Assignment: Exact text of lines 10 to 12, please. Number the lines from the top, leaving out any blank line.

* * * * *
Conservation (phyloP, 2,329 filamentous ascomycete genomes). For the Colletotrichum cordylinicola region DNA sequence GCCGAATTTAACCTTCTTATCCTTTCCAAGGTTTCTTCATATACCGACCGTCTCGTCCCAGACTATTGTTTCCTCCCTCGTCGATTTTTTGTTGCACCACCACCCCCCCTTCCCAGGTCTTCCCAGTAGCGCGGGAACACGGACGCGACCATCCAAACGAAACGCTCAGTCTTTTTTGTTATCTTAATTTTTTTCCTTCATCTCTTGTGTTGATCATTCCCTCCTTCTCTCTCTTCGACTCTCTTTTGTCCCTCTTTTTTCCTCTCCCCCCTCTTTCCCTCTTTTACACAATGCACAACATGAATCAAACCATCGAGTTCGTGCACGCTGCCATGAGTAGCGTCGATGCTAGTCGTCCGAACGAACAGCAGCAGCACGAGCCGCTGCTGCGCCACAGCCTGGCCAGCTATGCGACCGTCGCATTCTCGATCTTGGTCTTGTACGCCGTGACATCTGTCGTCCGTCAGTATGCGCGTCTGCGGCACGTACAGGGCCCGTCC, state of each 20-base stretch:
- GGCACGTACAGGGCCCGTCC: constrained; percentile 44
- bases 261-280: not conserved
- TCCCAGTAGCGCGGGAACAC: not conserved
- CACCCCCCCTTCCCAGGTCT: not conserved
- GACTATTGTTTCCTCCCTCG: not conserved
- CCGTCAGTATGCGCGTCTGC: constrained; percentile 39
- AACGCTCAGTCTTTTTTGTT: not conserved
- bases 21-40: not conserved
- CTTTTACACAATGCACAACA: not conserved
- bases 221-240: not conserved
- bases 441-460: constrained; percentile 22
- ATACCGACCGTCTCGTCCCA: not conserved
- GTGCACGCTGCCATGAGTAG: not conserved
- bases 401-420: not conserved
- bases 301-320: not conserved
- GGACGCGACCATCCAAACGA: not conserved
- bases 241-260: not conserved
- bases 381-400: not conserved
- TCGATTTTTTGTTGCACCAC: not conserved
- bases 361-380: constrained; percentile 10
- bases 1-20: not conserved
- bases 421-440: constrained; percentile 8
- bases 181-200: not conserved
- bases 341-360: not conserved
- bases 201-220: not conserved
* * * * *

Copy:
- CTTTTACACAATGCACAACA: not conserved
- bases 221-240: not conserved
- bases 441-460: constrained; percentile 22